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Back to School Again: How Not to Deal with School Bullying

By Edited Nov 13, 2013 0 0

Schools everywhere have their fair share of bullies.  A Stanford University School of Medicine questionnaire in 2007 found that nine out of ten elementary students surveyed in grades three through six have been bullied by their peers.  And, this same study found that six out of ten children in this same group had been involved in some type of bullying activity themselves.  No one can really be certain if bullying continues at the same rate throughout the rest of the school grades; however it seems unlikely that most tormentors would change their conduct as they progress through middle school and high school.  In light of this, thirty-two states have passed anti-bullying laws to try to help protect children against violence in schools.

This sounds good, in theory; after all, what parent wouldn’t want her child to be safe from harm while in school?  But, there can be problems with some of these laws and school policies when they are actually put into practice. Some of these anti-bullying policies are very rigid.  Of course, in many aspects, they should be this way—for instance, there should be no wavering on a “no guns or knives” rule.  Weapons of any kind should never be allowed at any school at any time, and this should be clearly indicated in school policy and in a state anti-bullying law.

Other parts of the anti-bully law, however, need to be looked at on a case-by-case basis.  For example, school officials are often terrified of anything that looks like it could possibly be a “death list” that is found in a student’s possession.  While such an item certainly needs to be examined carefully, it does not necessarily warrant immediate panic.  Why?  Quite simply because such a list of other students’ names could quite possibly be something else entirely—even if the paper is titled “Death List.”  Not convinced?  Perhaps you are unaware, but many kids play online multiplayer video games in which the objective is to hunt down and kill the other players.  So, the “death list” found in a student’s possession could be a listing of fellow video game players.  Of course, this may not be a common scenario; nonetheless, it is still possibility along with some other reason that has nothing to do with an actual death list to be carried out.  Therefore, it is important to ensure that officials need to evaluate any “death list” that is found with a cautious, objective eye before panicking by acting too hastily, or worse, releasing the list to authorities.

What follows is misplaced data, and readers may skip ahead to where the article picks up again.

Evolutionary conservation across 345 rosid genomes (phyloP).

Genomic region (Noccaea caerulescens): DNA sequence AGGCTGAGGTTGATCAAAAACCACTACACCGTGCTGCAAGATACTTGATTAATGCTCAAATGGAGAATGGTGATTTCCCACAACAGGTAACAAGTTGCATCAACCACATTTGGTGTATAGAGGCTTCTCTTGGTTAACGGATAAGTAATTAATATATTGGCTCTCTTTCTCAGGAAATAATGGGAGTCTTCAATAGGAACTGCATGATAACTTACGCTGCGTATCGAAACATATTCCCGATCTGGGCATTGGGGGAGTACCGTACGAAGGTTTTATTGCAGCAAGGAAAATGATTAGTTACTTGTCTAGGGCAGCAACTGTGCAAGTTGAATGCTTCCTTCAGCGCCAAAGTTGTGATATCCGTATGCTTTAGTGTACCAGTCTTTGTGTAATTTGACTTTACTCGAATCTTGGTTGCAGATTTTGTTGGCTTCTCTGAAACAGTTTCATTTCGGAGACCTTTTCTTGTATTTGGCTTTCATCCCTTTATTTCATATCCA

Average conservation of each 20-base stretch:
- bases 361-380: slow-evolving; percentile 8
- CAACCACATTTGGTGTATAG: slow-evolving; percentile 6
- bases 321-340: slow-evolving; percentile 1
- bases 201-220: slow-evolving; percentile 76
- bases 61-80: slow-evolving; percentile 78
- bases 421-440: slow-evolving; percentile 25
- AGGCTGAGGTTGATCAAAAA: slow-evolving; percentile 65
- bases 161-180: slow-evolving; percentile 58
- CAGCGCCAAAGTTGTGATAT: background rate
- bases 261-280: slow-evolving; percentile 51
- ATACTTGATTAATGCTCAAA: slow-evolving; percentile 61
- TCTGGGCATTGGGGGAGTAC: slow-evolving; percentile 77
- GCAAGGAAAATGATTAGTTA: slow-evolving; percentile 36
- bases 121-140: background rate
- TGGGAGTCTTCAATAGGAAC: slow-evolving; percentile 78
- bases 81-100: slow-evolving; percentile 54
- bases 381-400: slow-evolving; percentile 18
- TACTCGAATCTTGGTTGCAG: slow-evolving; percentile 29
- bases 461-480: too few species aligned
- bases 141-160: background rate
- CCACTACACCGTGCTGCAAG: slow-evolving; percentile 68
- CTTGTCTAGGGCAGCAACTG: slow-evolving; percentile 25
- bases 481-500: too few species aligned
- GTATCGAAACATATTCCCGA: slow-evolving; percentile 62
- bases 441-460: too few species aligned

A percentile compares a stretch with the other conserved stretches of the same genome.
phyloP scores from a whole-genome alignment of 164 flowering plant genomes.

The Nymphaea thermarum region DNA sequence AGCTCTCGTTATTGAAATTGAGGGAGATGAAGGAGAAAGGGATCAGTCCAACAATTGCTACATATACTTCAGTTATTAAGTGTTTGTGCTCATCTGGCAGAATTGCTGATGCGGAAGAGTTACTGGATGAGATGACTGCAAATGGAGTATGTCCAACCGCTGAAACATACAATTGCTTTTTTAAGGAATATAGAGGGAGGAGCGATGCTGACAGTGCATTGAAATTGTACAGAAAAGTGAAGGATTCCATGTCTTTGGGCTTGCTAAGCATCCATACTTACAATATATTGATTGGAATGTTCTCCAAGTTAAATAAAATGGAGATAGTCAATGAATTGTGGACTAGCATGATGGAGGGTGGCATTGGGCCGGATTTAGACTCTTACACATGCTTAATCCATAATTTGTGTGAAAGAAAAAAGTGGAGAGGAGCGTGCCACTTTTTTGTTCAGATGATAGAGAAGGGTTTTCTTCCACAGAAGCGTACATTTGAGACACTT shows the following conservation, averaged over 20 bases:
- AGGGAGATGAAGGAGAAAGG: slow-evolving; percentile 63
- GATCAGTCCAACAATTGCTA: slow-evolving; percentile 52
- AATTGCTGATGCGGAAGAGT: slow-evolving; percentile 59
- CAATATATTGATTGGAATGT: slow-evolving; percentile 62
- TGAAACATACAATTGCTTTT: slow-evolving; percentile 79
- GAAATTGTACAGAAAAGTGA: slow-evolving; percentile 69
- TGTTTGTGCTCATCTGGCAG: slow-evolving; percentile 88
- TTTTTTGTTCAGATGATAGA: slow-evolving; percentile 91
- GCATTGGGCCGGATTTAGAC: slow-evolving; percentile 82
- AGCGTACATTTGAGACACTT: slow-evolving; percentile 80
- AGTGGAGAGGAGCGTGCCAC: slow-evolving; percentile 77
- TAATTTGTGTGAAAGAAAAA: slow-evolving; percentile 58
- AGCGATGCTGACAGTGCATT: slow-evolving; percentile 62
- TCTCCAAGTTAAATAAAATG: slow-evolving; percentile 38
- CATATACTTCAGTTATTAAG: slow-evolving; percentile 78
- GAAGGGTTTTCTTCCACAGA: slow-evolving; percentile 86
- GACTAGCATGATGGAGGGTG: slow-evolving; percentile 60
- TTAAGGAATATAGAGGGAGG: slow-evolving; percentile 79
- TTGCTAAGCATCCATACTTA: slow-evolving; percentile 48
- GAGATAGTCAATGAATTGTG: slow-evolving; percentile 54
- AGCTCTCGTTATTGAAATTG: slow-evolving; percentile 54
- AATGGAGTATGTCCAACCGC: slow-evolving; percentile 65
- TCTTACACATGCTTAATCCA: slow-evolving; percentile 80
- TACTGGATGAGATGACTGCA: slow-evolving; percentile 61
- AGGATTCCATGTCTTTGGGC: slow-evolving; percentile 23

Also, I am sure that most everyone would agree that art is subjective.  But, when a drawing of a gun or another weapon is found in a child’s locker at school, here comes that immediate panic again.  Again, here is another instance where school officials need to look at each incident on an individual basis, because one student’s reason for drawing such an item could be entirely different from another student.  Yes, of course it is possible that a student who has violent intentions would draw such an object.  On the other hand, it is also possible that a student who plays video games would draw such an object.  Or perhaps a student who watches a great deal of spy or thriller movies would draw an item like that.  The point is school officials do not know, and they must evaluate.

Why not err on the side of caution and just act first and ask questions later?  Why not go ahead and have the school officials pull the student with the “death list” out of school for a few days or inform authorities so they can investigate the child?  Isn’t it a good idea to go ahead and take the student with the drawing of the guns out of school while school officials evaluate his drawing?  No.  This is the wrong thing to do, if we are to consider the welfare of the student.  Going ahead and pulling the student out of school draws attention to the situation, putting the student in a spotlight that he may not deserve. Going ahead and pulling the student out of school sends the message that he is guilty, regardless of what is decided in the end.  It is better to investigate the circumstances while keeping a careful (but discreet) watch on the student.

Anti-bullying laws and school policies that are in place to protect students from bullies have been developed by adults who mean well; however, it is important that these adults take a moment and step into the shoes of the students.  All of the students have rights, and all of the students need to be kept safe in our schools.  But, if the rules and regulations are too rigid, the schools may not be doing the best job they can to safeguard the welfare of its students.

Let us keep in mind that while having things in black and white makes it simpler for all of us, experience tells us that reality is more often cast in various shades of gray. There will be no sure-fire or foolproof method or measures, no magic formula for the problem. The risks and dangers will always be there. It is very easy and less complicated to just go by the letter of the law, regardless of circumstances or other factors, though you may end up doing harm rather than good.

We owe it to the kids to make that extra effort and provide that extra attention to evaluate, monitor and not rush into judgment so that their best interests and welfare are upheld. Difficult? Definitely, and things could go horribly wrong too if you don't get it right. But isn't that why we are adults and placed into positions of responsibility, to make those hard judgment calls and decisions?

Bullying needs to be stopped, but it must be done in a manner that is deliberate and thorough so that unintended consequences that could be detrimental to innocent parties are avoided.


A Bully Free Zone sign - School in Berea, Ohio
Credit: http://commons.wikimedia.org/wiki/File:Bully_Free_Zone.jpg

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